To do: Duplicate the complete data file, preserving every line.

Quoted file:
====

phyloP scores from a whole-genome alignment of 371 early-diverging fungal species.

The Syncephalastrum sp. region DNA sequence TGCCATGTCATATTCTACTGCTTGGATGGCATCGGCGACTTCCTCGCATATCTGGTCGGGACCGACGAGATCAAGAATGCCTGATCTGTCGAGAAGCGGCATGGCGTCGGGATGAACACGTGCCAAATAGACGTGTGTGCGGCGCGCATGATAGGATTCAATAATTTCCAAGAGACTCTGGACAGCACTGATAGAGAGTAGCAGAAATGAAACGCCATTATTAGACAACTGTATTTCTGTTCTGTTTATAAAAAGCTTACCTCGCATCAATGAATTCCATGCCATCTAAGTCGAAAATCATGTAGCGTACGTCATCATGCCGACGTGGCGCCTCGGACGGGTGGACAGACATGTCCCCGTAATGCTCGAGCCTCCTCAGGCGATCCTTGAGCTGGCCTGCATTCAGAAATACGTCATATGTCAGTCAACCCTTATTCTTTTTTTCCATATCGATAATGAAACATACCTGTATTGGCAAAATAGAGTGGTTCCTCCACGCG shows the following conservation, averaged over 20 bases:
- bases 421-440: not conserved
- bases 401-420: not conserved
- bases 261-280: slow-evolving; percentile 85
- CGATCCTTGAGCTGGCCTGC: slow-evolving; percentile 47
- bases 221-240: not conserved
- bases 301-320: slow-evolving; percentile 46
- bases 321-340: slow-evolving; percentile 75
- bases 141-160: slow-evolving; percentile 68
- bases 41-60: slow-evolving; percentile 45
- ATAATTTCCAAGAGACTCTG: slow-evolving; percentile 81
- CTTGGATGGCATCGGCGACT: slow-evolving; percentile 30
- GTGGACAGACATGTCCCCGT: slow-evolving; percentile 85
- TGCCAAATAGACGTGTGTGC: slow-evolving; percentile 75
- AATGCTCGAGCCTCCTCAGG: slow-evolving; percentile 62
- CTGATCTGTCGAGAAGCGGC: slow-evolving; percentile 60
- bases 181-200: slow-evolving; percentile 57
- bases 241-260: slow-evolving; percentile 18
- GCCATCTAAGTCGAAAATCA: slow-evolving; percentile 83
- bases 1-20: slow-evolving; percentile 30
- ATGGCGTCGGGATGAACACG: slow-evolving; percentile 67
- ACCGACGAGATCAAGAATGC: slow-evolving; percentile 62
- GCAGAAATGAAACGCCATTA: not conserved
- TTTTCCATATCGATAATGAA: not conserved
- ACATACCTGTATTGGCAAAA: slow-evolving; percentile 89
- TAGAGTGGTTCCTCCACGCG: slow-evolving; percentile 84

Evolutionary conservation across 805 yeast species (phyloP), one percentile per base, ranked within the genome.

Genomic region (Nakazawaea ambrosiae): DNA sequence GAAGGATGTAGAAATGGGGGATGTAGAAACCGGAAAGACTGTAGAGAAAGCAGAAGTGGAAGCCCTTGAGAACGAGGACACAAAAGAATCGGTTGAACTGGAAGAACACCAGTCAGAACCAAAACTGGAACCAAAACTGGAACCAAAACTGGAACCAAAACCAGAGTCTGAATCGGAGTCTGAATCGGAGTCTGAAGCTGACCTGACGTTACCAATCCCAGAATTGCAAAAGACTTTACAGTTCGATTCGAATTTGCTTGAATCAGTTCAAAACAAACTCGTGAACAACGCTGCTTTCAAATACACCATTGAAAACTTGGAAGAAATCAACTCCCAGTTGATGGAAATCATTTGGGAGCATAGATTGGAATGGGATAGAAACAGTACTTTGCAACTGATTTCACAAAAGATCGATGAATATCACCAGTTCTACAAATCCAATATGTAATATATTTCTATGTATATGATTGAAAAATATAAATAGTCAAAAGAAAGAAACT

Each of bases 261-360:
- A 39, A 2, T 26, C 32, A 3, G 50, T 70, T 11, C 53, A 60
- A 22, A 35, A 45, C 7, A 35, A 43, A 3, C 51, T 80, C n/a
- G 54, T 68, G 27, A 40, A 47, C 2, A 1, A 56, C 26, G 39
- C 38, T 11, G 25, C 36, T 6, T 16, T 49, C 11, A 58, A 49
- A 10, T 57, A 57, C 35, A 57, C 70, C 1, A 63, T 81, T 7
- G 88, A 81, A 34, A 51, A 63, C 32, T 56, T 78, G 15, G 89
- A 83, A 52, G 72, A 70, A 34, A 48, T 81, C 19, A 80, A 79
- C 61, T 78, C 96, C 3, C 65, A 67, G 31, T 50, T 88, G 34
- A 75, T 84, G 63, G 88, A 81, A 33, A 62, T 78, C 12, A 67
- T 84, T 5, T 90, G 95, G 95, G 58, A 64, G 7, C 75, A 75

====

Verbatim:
phyloP scores from a whole-genome alignment of 371 early-diverging fungal species.

The Syncephalastrum sp. region DNA sequence TGCCATGTCATATTCTACTGCTTGGATGGCATCGGCGACTTCCTCGCATATCTGGTCGGGACCGACGAGATCAAGAATGCCTGATCTGTCGAGAAGCGGCATGGCGTCGGGATGAACACGTGCCAAATAGACGTGTGTGCGGCGCGCATGATAGGATTCAATAATTTCCAAGAGACTCTGGACAGCACTGATAGAGAGTAGCAGAAATGAAACGCCATTATTAGACAACTGTATTTCTGTTCTGTTTATAAAAAGCTTACCTCGCATCAATGAATTCCATGCCATCTAAGTCGAAAATCATGTAGCGTACGTCATCATGCCGACGTGGCGCCTCGGACGGGTGGACAGACATGTCCCCGTAATGCTCGAGCCTCCTCAGGCGATCCTTGAGCTGGCCTGCATTCAGAAATACGTCATATGTCAGTCAACCCTTATTCTTTTTTTCCATATCGATAATGAAACATACCTGTATTGGCAAAATAGAGTGGTTCCTCCACGCG shows the following conservation, averaged over 20 bases:
- bases 421-440: not conserved
- bases 401-420: not conserved
- bases 261-280: slow-evolving; percentile 85
- CGATCCTTGAGCTGGCCTGC: slow-evolving; percentile 47
- bases 221-240: not conserved
- bases 301-320: slow-evolving; percentile 46
- bases 321-340: slow-evolving; percentile 75
- bases 141-160: slow-evolving; percentile 68
- bases 41-60: slow-evolving; percentile 45
- ATAATTTCCAAGAGACTCTG: slow-evolving; percentile 81
- CTTGGATGGCATCGGCGACT: slow-evolving; percentile 30
- GTGGACAGACATGTCCCCGT: slow-evolving; percentile 85
- TGCCAAATAGACGTGTGTGC: slow-evolving; percentile 75
- AATGCTCGAGCCTCCTCAGG: slow-evolving; percentile 62
- CTGATCTGTCGAGAAGCGGC: slow-evolving; percentile 60
- bases 181-200: slow-evolving; percentile 57
- bases 241-260: slow-evolving; percentile 18
- GCCATCTAAGTCGAAAATCA: slow-evolving; percentile 83
- bases 1-20: slow-evolving; percentile 30
- ATGGCGTCGGGATGAACACG: slow-evolving; percentile 67
- ACCGACGAGATCAAGAATGC: slow-evolving; percentile 62
- GCAGAAATGAAACGCCATTA: not conserved
- TTTTCCATATCGATAATGAA: not conserved
- ACATACCTGTATTGGCAAAA: slow-evolving; percentile 89
- TAGAGTGGTTCCTCCACGCG: slow-evolving; percentile 84

Evolutionary conservation across 805 yeast species (phyloP), one percentile per base, ranked within the genome.

Genomic region (Nakazawaea ambrosiae): DNA sequence GAAGGATGTAGAAATGGGGGATGTAGAAACCGGAAAGACTGTAGAGAAAGCAGAAGTGGAAGCCCTTGAGAACGAGGACACAAAAGAATCGGTTGAACTGGAAGAACACCAGTCAGAACCAAAACTGGAACCAAAACTGGAACCAAAACTGGAACCAAAACCAGAGTCTGAATCGGAGTCTGAATCGGAGTCTGAAGCTGACCTGACGTTACCAATCCCAGAATTGCAAAAGACTTTACAGTTCGATTCGAATTTGCTTGAATCAGTTCAAAACAAACTCGTGAACAACGCTGCTTTCAAATACACCATTGAAAACTTGGAAGAAATCAACTCCCAGTTGATGGAAATCATTTGGGAGCATAGATTGGAATGGGATAGAAACAGTACTTTGCAACTGATTTCACAAAAGATCGATGAATATCACCAGTTCTACAAATCCAATATGTAATATATTTCTATGTATATGATTGAAAAATATAAATAGTCAAAAGAAAGAAACT

Each of bases 261-360:
- A 39, A 2, T 26, C 32, A 3, G 50, T 70, T 11, C 53, A 60
- A 22, A 35, A 45, C 7, A 35, A 43, A 3, C 51, T 80, C n/a
- G 54, T 68, G 27, A 40, A 47, C 2, A 1, A 56, C 26, G 39
- C 38, T 11, G 25, C 36, T 6, T 16, T 49, C 11, A 58, A 49
- A 10, T 57, A 57, C 35, A 57, C 70, C 1, A 63, T 81, T 7
- G 88, A 81, A 34, A 51, A 63, C 32, T 56, T 78, G 15, G 89
- A 83, A 52, G 72, A 70, A 34, A 48, T 81, C 19, A 80, A 79
- C 61, T 78, C 96, C 3, C 65, A 67, G 31, T 50, T 88, G 34
- A 75, T 84, G 63, G 88, A 81, A 33, A 62, T 78, C 12, A 67
- T 84, T 5, T 90, G 95, G 95, G 58, A 64, G 7, C 75, A 75